Social Media Activism

How teens are leading social movements from behind a screen.


Aviv Emery, Copy Editor

Everytime you open social media, there’s always something political popping up. Whether it’s someone’s story, a post, or just scrolling through your feed, it’s hard to not see activism when you open Tik Tok, Snapchat, or Instagram. 

Because people under 18 can’t vote, they use social media to their advantage, talking about any topic which they think is important. But, it’s important to ask whether what teenagers are doing on social media is really making a difference in the world, or even a difference to themselves. English Department Chair, Geoff Nelson said, “there is a difference between taking a moral high ground just for the sake of amplifying one’s own goodness versus trying to authentically expand someone else’s perception politically that might make them a better person or more aware in the world.”

In our own community, we’ve had two social activism Instagram accounts arise, @sexualassaultatmasters, in September 2022 and @blackattms, in June 2020, both of which have inspired real changes to the rules or guidelines at Masters. Mia Romanoff ‘22, who wrote her Masters Thesis paper on youth protest, explained that, “A large part of the reason why accounts like @blackattms work is because they do threaten the economic position of the school, it’s not just starting a conversation, the existence of that conversation has very real consequences to the school’s reputation.” She continued, “what makes those accounts different is that negative media attention in those instances was political and economic versus just generally bringing awareness.”

In 2020, following George Floyd’s death, social activism spiked. Jake Lefort ‘23 noted “That was not exactly the birth of social media activism but it was the first time everyone was really involved in posting on social media about something that effects law and requires activism.” Everywhere on social media, people were posting about the murder. Tik Toks were blowing up on how to support small Black owned businesses, and people were beginning to be open about their own stories of racism or micro aggressions. They were posting informational slides about where to donate, what you can do, and generally spreading awareness through social media infographics. “I don’t think it would’ve been seen as such a big deal if social activism hadn’t taken hold then.” Lefort later said.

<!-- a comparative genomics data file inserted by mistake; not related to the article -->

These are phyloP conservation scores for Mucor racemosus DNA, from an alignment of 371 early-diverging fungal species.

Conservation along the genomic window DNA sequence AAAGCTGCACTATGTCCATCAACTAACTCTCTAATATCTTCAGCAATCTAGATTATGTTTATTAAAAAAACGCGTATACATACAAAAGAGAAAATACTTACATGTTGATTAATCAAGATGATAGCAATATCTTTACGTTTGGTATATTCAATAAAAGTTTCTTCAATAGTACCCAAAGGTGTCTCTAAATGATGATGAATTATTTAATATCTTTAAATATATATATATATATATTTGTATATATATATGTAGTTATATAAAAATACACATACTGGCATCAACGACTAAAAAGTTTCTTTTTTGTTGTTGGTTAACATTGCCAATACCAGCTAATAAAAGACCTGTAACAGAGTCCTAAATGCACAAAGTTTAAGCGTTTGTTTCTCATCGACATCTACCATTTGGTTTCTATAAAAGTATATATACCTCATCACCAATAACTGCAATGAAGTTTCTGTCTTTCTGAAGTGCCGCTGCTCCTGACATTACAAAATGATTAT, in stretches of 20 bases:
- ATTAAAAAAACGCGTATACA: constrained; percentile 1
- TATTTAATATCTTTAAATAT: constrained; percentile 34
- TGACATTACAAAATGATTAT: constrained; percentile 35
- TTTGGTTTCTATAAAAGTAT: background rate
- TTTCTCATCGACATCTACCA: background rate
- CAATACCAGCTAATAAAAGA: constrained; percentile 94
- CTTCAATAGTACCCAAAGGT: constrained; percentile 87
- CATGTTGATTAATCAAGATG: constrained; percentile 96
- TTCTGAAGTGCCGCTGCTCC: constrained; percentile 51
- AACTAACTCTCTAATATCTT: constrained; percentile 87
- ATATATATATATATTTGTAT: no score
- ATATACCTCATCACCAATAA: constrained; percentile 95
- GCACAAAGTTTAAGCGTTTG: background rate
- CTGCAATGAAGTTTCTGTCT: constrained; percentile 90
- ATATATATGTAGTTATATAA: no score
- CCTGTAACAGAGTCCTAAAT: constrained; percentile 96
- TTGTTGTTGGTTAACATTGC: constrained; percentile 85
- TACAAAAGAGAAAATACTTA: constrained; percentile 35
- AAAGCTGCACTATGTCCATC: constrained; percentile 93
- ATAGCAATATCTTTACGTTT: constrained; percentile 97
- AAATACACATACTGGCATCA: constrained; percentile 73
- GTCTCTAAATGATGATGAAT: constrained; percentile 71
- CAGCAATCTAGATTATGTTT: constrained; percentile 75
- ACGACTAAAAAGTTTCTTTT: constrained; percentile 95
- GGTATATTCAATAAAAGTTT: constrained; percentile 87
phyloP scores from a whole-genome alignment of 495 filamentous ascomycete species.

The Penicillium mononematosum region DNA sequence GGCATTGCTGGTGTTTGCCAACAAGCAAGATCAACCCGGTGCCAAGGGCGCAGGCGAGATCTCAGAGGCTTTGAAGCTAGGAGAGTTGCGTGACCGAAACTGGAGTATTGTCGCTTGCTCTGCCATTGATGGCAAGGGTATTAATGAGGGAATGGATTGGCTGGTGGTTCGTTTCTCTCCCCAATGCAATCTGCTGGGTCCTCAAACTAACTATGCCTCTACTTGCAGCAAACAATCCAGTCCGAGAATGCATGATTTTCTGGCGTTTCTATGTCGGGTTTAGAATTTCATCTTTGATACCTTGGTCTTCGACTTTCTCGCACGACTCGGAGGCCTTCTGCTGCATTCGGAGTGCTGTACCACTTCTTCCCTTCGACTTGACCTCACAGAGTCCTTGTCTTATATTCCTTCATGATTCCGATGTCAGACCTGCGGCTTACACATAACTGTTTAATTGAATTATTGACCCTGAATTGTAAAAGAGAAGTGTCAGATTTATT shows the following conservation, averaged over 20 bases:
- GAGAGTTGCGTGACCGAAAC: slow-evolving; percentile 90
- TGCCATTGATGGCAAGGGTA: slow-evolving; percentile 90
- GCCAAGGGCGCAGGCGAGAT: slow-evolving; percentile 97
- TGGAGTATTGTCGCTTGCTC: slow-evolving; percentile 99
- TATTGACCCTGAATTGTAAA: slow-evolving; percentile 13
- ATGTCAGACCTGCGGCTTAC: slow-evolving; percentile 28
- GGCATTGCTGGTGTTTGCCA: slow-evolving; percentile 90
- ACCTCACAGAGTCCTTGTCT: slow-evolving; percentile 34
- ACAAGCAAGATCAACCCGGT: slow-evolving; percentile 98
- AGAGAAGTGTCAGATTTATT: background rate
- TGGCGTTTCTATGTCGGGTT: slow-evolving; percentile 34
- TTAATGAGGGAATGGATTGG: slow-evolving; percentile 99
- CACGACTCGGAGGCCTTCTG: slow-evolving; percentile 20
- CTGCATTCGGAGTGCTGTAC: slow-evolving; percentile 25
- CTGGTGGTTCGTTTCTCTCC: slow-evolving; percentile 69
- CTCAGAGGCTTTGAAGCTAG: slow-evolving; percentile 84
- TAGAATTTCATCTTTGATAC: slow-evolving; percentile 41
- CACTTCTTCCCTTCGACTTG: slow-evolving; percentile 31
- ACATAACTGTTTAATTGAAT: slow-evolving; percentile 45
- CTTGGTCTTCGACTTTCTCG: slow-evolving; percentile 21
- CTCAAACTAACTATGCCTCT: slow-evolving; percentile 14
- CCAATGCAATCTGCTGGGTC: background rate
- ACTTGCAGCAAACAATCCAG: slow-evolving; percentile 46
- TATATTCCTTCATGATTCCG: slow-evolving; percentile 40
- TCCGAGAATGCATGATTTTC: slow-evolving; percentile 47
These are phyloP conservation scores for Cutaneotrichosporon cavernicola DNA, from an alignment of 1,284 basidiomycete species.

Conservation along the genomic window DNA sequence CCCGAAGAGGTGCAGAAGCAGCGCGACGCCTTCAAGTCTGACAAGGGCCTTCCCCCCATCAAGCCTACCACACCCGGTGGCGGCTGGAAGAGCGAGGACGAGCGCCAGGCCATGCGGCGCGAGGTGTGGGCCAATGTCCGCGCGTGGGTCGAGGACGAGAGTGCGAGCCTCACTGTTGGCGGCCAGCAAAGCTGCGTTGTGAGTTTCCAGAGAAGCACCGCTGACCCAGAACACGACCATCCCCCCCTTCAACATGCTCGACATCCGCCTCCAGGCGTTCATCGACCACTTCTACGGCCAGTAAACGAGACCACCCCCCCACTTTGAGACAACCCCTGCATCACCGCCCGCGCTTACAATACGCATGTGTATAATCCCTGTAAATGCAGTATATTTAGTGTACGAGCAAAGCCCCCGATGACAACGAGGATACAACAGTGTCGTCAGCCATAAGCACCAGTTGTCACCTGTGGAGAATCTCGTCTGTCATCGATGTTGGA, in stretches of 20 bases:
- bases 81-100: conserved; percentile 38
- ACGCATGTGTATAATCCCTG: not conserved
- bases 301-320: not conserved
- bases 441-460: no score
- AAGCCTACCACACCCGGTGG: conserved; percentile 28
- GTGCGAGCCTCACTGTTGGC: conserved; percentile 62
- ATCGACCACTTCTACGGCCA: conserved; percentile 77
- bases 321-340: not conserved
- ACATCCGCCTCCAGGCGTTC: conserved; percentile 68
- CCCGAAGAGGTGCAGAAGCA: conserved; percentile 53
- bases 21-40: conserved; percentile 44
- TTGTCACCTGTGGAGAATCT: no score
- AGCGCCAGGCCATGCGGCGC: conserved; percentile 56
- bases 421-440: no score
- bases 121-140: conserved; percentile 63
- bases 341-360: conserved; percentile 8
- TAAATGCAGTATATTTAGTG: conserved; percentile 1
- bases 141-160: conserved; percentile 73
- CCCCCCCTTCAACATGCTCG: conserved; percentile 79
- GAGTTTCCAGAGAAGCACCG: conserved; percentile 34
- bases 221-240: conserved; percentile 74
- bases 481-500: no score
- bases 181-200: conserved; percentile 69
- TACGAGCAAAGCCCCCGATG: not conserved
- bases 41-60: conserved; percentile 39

However, there is a lot of debate surrounding the fine line teenagers walk between performative and non-performative activism. “We can’t make meaningful change if it’s being perpetuated by our need to boost how other people perceive us,” said Romy Girzone, ‘24. 

Romanoff touched on how she sees performative activism, “I don’t necessarily think that performative activism de-rails any movements. Rather it just makes people think that movements are doing more than they are. Performative activism isn’t harmful, it’s annoying.” 

She continued, “I think the average individual actually most of the time isn’t really able to be a performative activist; I think performative activism comes with people who have resources and large platforms and who are trying to appease a larger audience.” 

Despite the sometimes performative side of posting on social media, teenagers have been using apps to create a real change in the world. Teenagers on Tik Tok bought tickets to a Trump rally in Oklahoma in an effort to take tickets from people who would’ve actually shown up. K-pop fans drowned out a #WhiteLivesMatter tag by filling it with photos of their favorite artists, and others have monetized Youtube videos to donate the proceeds to charities or small businesses. Many other movements have been hoisted along by social media throughout the last few decades. #Metoo, the Ice Bucket Challenge, and #Lovewins were all online phenomenons which translated into real life. 

Social media can be an amazing way for young people to talk about issues they’re passionate about, but it’s important to note that social media can become performative and corrupt very quickly. People can come across social media activism, and blindly scroll past it, meaning it doesn’t create as much of an impact as hoped. It may be in a person’s best interest to instead directly help a cause through donation or volunteering. As Nelson said, “Sometimes awareness produces political thinking and sometimes awareness produces the status quo, people are aware of what they’re seeing but move on with their life.